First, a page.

David Bourget (Western Ontario)
David Chalmers (ANU, NYU)
Rafael De Clercq
Jack Alan Reynolds
Learn more about PhilPapers
The main aim of this paper is to disentangle three senses in which we can say that a model represents a system—denotation epistemic representation, and successful epistemic representation--and to individuate what questions arise from each sense of the notion of representation as used in this context. Also, I argue that a model is an epistemic representation of a system only if a user adopts a general interpretation of the model in terms of a system. In the process, I hope to clarify where those who, following Craig Callander and Jonathan Cohen, claim that there is no special problem about scientific representation go wrong. In the terminology adopted here, even if scientific representation is only an instance of epistemic representation, scientific representation should not be confounded with denotation.
|Keywords||No keywords specified (fix it)|
|Categories||categorize this paper)|
Setup an account with your affiliations in order to access resources via your University's proxy server
Configure custom proxy (use this if your affiliation does not provide a proxy)
|Through your library||
References found in this work BETA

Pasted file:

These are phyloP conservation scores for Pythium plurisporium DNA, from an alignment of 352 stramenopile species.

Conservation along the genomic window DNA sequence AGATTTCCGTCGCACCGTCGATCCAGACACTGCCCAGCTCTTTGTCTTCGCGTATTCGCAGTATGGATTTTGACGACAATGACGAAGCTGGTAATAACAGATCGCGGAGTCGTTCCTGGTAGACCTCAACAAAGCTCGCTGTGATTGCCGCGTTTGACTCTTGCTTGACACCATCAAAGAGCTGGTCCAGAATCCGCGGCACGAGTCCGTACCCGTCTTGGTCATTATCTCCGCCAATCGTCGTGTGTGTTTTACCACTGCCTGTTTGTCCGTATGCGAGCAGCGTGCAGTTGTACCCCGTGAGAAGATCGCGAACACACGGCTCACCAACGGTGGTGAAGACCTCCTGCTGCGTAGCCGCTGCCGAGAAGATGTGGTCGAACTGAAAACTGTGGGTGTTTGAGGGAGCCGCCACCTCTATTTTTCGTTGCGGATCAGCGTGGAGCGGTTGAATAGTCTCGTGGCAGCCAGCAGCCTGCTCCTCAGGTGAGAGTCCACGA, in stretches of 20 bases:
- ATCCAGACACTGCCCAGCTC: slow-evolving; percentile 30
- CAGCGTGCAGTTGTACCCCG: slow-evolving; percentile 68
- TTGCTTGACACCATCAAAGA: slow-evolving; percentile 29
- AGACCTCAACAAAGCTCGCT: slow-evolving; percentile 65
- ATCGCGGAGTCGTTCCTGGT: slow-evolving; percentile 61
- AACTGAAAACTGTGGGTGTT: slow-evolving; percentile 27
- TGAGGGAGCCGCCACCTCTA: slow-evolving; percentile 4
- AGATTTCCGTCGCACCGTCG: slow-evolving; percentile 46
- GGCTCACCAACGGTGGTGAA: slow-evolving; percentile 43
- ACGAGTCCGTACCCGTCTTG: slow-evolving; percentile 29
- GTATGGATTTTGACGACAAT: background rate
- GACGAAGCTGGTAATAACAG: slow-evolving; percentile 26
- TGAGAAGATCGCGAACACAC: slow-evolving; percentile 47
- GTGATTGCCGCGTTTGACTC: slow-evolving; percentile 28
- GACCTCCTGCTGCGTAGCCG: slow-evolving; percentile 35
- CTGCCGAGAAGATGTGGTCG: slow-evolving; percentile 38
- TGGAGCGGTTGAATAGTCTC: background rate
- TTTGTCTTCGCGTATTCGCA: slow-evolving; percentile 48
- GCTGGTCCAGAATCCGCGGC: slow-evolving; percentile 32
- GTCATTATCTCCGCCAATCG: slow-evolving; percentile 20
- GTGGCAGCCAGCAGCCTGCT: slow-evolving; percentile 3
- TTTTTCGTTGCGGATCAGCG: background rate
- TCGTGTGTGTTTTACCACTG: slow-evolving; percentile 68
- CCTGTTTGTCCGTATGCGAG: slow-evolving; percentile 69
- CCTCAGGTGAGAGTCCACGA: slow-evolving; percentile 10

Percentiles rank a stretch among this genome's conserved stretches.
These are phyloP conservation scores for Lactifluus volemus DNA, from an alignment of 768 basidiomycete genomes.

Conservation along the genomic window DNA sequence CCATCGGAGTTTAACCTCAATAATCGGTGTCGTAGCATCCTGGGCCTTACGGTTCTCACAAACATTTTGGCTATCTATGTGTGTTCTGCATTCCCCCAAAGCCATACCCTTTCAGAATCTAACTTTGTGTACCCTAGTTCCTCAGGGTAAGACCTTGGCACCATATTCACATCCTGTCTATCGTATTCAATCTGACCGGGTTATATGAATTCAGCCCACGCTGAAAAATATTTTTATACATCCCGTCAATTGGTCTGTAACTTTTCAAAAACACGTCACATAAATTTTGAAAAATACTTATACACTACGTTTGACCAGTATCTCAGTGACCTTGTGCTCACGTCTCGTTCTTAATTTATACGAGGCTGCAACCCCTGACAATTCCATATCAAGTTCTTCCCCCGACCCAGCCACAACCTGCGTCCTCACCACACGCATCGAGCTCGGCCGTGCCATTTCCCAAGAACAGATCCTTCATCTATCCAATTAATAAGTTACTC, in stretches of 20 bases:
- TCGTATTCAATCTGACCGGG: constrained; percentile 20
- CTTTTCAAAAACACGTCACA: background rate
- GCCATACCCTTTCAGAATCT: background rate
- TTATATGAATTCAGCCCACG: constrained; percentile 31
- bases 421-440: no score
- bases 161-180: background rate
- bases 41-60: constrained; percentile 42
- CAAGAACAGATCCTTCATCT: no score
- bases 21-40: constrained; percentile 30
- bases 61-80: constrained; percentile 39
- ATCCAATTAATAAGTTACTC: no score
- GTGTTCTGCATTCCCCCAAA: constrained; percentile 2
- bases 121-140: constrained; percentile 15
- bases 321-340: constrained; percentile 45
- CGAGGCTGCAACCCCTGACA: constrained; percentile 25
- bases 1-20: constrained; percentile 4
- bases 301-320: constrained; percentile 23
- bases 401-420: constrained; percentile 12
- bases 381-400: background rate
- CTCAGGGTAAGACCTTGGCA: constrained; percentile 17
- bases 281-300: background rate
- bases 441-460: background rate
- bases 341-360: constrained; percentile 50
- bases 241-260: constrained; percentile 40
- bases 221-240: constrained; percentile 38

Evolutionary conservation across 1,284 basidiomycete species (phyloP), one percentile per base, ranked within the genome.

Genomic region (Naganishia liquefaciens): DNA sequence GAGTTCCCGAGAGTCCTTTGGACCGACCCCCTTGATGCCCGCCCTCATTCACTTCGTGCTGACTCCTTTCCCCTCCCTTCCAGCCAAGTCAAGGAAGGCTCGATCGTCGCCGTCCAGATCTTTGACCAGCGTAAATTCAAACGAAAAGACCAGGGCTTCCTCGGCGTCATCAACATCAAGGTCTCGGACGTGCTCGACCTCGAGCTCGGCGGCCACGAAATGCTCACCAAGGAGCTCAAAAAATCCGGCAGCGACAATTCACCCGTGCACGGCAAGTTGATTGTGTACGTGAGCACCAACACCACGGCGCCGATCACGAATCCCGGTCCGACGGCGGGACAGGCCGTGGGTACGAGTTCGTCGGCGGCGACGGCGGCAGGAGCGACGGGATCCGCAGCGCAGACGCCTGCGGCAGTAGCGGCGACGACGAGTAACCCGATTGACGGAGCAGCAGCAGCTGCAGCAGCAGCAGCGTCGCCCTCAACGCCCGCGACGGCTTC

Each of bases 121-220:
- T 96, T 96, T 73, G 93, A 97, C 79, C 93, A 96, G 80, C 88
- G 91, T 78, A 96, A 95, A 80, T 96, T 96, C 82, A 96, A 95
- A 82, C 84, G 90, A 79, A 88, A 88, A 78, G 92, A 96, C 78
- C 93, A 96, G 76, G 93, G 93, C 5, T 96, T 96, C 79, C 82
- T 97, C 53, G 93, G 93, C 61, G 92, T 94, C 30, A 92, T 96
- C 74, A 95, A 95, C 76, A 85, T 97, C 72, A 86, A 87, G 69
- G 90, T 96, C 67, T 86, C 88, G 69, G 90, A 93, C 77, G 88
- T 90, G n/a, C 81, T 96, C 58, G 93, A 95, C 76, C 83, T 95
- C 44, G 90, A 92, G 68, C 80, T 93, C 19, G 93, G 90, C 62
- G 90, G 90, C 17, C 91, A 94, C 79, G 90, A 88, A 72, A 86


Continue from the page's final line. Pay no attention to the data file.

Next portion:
No references found.
Citations of this work BETA
No citations found.
Similar books and articles
Tarja Knuuttila (2011). Modelling and Representing: An Artefactual Approach to Model-Based Representation. Studies in History and Philosophy of Science 42 (2):262-271.
Axel Gelfert (2011). Mathematical Formalisms in Scientific Practice: From Denotation to Model-Based Representation. Studies in History and Philosophy of Science 42 (2):272-286.
Mauricio Suarez (2003). Scientific Representation: Against Similarity and Isomorphism. International Studies in the Philosophy of Science 17 (3):225-244.
Adam Toon (2010). Models as Make-Believe. In Roman Frigg & Matthew Hunter (eds.), Beyond Mimesis and Convention: Representation in Art and Science. Boston Studies in Philosophy of Science.
Jonathan Cohen & Callender Craig (2006). There is No Special Problem About Scientific Representation. Theoria 55 (1):67-85.
Craig Callender & Jonathan Cohen (2006). There is No Special Problem About Scientific Representation. Theoria 21 (1):67-85.
Gabriele Contessa (2007). Scientific Representation, Interpretation, and Surrogative Reasoning. Philosophy of Science 74 (1):48-68.
Gabriele Contessa (2007). Representing Reality: The Ontology of Scientific Models and Their Representational Function. Dissertation, University of London
Added to index2009-01-28
Total downloads79 ( #16,652 of 1,101,118 )
Recent downloads (6 months)10 ( #19,566 of 1,101,118 )
How can I increase my downloads?